By Scott Surovell
Surovell is a state senator who represents parts of Fairfax and Prince William and Stafford counties. He is a Democrat.
Thank you for you recent retrospective on the 70th Anniversary of the Mill Mountain Star which has become an important part of Roanoke and is often used to commemorate significant moments in the City’s history. While your retrospective featured city leaders and a local actor, it was missing something.
It is also important to honor area residents whose labor and creativity build our public monuments such as those involved in designing and construction.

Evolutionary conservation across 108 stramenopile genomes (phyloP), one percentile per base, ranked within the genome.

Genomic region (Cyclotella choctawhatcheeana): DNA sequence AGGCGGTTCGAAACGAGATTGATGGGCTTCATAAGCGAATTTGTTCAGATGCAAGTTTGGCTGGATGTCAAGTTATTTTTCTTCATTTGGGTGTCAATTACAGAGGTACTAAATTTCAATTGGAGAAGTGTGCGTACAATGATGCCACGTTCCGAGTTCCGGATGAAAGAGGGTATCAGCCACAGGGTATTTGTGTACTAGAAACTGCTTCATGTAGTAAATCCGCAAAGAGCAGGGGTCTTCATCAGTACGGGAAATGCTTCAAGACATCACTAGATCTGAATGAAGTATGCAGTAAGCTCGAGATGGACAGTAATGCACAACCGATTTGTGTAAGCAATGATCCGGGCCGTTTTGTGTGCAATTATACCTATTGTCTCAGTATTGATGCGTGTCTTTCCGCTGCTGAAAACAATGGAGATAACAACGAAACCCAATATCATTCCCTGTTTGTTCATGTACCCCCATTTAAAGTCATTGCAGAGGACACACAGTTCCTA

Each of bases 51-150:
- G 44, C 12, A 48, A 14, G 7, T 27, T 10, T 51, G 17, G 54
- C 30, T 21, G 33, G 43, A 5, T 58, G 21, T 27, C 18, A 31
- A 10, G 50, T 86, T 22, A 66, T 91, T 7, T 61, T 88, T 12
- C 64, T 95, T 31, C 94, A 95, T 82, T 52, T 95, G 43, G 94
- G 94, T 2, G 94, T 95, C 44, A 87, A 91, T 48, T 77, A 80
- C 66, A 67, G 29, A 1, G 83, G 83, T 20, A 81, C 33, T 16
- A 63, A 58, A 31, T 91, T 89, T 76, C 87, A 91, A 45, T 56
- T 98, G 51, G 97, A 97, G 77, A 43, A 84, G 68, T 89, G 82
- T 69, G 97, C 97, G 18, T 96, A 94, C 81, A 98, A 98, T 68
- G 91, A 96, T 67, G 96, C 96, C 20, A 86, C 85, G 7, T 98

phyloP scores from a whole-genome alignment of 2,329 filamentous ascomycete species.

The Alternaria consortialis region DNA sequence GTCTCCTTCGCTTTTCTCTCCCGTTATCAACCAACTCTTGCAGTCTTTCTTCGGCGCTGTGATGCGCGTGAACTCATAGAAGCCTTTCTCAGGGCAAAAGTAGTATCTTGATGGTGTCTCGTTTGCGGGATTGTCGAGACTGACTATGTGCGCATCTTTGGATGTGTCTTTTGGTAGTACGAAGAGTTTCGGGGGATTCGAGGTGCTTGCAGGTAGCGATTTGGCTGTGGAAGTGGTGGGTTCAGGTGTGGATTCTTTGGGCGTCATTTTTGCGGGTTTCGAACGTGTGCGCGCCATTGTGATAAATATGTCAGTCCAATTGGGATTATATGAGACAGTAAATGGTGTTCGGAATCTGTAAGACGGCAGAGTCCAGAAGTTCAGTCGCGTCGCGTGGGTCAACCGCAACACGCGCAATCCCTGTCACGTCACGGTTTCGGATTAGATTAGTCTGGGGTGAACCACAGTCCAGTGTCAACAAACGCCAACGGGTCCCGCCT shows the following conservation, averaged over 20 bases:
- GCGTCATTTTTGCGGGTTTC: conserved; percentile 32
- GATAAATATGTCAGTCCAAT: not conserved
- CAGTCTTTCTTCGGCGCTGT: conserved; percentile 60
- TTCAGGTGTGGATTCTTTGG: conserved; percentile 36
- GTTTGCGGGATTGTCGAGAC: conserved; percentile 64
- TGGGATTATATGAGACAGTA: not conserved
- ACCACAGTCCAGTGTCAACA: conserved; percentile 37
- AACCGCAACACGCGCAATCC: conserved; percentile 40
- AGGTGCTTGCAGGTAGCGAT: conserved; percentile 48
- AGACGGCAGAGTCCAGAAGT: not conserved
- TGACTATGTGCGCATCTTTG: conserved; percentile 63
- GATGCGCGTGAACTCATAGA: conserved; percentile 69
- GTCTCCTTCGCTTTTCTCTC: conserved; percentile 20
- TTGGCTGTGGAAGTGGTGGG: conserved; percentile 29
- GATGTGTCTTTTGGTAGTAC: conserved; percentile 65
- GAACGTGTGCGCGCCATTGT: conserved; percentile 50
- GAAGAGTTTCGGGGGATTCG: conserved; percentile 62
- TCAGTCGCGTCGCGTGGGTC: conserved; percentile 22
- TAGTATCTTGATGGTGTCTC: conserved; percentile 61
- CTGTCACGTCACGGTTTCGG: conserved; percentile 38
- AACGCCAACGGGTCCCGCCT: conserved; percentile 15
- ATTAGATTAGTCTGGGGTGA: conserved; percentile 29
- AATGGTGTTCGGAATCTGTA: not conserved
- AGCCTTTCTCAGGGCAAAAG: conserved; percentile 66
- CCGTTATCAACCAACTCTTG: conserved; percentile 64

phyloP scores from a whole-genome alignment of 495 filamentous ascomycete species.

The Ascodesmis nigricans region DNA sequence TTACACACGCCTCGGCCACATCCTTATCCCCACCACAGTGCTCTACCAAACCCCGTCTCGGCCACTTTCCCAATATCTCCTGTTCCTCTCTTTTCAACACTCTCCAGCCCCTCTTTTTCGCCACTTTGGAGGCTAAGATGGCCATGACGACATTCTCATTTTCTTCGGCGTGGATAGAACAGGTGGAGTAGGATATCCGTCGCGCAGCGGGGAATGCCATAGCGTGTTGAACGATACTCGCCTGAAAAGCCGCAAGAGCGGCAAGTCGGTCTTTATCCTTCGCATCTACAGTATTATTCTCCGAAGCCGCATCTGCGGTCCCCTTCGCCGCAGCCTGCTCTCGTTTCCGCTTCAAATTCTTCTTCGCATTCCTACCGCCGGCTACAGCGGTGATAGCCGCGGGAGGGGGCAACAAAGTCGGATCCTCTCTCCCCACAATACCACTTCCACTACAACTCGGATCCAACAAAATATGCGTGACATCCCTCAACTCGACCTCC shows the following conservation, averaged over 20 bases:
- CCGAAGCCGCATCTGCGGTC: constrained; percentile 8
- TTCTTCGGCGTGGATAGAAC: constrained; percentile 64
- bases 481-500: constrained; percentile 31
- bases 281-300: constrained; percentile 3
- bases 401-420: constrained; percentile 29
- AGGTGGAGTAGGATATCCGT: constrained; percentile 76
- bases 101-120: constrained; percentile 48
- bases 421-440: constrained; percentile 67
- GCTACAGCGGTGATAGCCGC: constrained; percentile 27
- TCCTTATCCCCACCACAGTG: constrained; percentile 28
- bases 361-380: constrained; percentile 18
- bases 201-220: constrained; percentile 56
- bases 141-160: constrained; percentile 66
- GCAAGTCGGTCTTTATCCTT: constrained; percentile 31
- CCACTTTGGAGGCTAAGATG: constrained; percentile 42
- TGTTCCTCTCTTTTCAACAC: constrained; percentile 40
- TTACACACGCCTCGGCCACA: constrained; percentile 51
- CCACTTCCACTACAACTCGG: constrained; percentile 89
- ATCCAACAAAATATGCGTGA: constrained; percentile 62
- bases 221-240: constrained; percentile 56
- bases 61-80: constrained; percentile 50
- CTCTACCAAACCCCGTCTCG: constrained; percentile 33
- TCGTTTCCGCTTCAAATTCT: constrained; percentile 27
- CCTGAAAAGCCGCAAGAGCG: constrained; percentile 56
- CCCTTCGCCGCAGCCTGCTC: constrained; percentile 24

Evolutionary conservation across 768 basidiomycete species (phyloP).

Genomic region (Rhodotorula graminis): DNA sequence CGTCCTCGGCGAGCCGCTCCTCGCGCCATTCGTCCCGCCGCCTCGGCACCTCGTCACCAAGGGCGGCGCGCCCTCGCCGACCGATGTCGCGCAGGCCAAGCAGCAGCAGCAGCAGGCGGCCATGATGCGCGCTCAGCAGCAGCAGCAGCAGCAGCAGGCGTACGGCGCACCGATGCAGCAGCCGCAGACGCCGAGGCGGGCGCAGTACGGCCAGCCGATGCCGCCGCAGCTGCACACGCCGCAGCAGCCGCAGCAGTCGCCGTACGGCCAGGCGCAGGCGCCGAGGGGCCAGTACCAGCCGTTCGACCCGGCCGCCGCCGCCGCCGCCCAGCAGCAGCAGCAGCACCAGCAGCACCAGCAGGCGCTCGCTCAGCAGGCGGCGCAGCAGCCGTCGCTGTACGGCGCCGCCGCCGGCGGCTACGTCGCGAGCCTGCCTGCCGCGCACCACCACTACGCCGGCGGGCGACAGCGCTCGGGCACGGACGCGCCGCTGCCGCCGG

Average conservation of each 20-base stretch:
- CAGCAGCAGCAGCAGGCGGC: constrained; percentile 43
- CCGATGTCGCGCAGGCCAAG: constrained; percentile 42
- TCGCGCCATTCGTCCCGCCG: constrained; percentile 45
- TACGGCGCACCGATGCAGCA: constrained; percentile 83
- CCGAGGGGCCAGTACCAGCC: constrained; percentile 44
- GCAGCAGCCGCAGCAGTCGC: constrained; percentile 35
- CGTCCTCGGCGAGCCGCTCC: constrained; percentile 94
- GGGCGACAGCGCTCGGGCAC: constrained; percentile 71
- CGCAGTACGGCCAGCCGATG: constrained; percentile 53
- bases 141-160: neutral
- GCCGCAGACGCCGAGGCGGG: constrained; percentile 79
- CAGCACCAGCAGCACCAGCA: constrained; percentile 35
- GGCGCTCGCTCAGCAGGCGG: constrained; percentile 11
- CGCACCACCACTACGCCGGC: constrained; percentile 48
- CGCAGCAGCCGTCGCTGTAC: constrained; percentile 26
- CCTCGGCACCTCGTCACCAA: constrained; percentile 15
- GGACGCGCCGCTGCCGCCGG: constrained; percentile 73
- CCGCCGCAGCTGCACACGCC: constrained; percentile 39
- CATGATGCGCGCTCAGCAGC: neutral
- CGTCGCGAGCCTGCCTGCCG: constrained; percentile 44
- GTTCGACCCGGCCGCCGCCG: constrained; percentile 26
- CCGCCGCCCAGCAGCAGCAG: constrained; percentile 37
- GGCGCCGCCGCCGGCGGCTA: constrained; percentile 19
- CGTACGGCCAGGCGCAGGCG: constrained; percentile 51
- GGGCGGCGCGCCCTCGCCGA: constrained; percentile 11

My grandfather, William H. Booth, worked for Jefferson Electric Company on Franklin Street and served as a Superintendent and the lead electrician on the star. My family dedicated a garden in his memory at the foot of the star in April, 2007 and I have his framed business card over my desk at home.
Until I started college, I spent two weeks in Roanoke every summer with my brother and grandparents who were very proud of my grandfather’s work on the Star and frequently reminded us about it. My grandparents lived in on Bowman Street in Vinton — a street which is aimed perfectly at the star. My brother and I would often go out in the street and wait for it to turn on.
Elected officials, like myself, often get too much of the glory when these public monuments are created. Please do not forget about the labor of the men and women who make our public monuments possible.